Indeed, it's hard to see how bankruptcy would be any worse than the deal the machinists rejected. Yes, labor contracts would likely be rewritten in Chapter 11 too, but United would have been saddled with an extra $2 billion in government-guaranteed debt, the servicing of which would soak up resources that might go to wages. Concessions to keep the airline out of bankruptcy would seem mainly to benefit United's existing creditors and Wall Street arbitrageurs who hold the stock as a bet on a government bailout. Oh yes, and the pilots' union, whose members might otherwise lose seniority rights that entitle them to $200,000 a year for working 80 hours a month.
Notice, too, the ferocious lobbying of other carriers against a United bailout, violating an unspoken ethic that companies in the same industry don't embarrass each other in Washington. But a bankruptcy that wiped out United's experiment in labor-management collusion would be a salve for the entire industry. United's management could go back to managing. Labor could go back to trying to protect its members' interests in arm's length bargaining with the front office. And the airline business would no longer have its salary scales distorted by United's misbegotten experiment in worker ownership.
The 1994 deal was supposed to make employees think like owners, but employees quickly understood that you don't really own what you can't sell. In part, the deal was also doomed because large network carriers like United simply make lousy investments. Their hub-and-spoke systems are wonders for moving people efficiently around a big country, but they can't be scaled down quickly and cheaply when traffic declines. Hence the industry's alarming habit since deregulation of losing more money in downturns than it makes in boom periods.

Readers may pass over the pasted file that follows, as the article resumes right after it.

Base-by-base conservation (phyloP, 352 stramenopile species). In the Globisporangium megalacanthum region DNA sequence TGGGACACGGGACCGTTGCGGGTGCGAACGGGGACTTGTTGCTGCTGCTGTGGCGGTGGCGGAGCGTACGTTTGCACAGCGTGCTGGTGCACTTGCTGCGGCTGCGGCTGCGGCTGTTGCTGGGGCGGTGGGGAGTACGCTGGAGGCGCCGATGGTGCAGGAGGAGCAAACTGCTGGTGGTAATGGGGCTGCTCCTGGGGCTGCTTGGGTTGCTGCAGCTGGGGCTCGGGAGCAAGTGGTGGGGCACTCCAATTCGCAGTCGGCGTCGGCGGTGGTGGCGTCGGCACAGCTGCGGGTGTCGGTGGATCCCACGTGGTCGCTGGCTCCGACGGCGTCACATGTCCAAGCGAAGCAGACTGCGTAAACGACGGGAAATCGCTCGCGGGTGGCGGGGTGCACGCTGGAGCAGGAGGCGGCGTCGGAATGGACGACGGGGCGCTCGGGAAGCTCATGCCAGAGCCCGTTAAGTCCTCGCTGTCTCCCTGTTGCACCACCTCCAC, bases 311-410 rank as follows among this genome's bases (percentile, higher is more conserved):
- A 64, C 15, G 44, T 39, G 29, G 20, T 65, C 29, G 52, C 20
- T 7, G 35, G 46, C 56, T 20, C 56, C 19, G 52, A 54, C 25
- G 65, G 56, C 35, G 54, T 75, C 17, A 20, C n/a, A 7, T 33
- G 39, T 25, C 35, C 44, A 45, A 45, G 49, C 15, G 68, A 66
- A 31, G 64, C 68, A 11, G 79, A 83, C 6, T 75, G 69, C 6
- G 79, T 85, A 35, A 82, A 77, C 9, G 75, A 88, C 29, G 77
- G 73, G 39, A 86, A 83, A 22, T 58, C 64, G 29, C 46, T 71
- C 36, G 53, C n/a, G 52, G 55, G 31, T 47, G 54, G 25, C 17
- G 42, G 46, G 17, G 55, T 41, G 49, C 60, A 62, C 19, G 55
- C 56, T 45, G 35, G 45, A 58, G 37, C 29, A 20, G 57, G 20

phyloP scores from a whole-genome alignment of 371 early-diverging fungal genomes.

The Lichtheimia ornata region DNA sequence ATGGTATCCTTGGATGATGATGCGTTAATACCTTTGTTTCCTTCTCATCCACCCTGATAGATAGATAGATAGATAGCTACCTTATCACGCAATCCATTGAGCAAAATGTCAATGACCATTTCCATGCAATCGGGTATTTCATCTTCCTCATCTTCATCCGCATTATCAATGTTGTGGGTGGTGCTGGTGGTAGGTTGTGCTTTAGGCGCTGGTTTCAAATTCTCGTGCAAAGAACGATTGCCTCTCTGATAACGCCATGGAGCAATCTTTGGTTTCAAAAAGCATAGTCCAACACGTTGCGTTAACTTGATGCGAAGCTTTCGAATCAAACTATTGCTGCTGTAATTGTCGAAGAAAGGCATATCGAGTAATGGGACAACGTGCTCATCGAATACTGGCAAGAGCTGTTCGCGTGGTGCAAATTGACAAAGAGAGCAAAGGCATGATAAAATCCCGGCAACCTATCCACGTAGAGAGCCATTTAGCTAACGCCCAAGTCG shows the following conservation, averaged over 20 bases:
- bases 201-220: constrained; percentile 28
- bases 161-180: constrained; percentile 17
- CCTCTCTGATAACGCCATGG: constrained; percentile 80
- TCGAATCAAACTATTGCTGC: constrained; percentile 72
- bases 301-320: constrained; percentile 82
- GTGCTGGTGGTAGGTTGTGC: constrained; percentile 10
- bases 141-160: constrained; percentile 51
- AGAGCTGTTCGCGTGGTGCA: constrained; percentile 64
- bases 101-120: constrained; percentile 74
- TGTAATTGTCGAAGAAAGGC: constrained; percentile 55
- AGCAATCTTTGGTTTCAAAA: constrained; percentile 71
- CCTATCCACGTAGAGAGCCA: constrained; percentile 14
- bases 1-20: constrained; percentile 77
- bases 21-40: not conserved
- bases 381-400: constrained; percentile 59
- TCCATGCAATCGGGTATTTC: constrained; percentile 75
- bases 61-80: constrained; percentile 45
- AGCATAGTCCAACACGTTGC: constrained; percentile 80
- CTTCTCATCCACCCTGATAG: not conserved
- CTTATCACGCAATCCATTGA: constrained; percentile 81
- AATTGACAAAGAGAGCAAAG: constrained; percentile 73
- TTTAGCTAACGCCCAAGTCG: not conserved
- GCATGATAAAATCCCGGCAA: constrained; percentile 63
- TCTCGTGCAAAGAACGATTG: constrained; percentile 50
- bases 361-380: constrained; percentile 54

Nothing about United's proposal to the bailout board, or the legislation that established the board, nor anything else coming out of Washington can fix this problem. Any bailout now is likely only to beget more bailouts in the future.
In a better world, waiving some of our antitrust superstitions might help, allowing airline operators to talk to each other about how they might eliminate uneconomic capacity overlap in a downturn. In fact, the airline industry is now stumbling toward just this accommodation with reality in the form of code-sharing agreements, though these must still pass muster in Washington.
Let us recall that Congress created the bailout fund to help airlines damaged by Sept. 11, not to prop up those brought low by their own perverse and suicidal corporate governance structures.
The bailout board, run jointly by the Fed, Transportation Department and Treasury, would be an idiot now to use taxpayer loans to prolong a disastrous experiment in labor-management collusion that can only land the airline back in the same swamp in the near future. No matter what the machinists decide in tomorrow's do-over vote, the board's answer should be no.
If Washington wants to exude constructive concern for the airline business, Lord knows the think tanks overfloweth with sensible reforms long overdue and endorsed by administrations of both parties. Liberating the air-traffic-control system from the congressional budget morass (ideally, by privatizing it) would be an excellent place to start.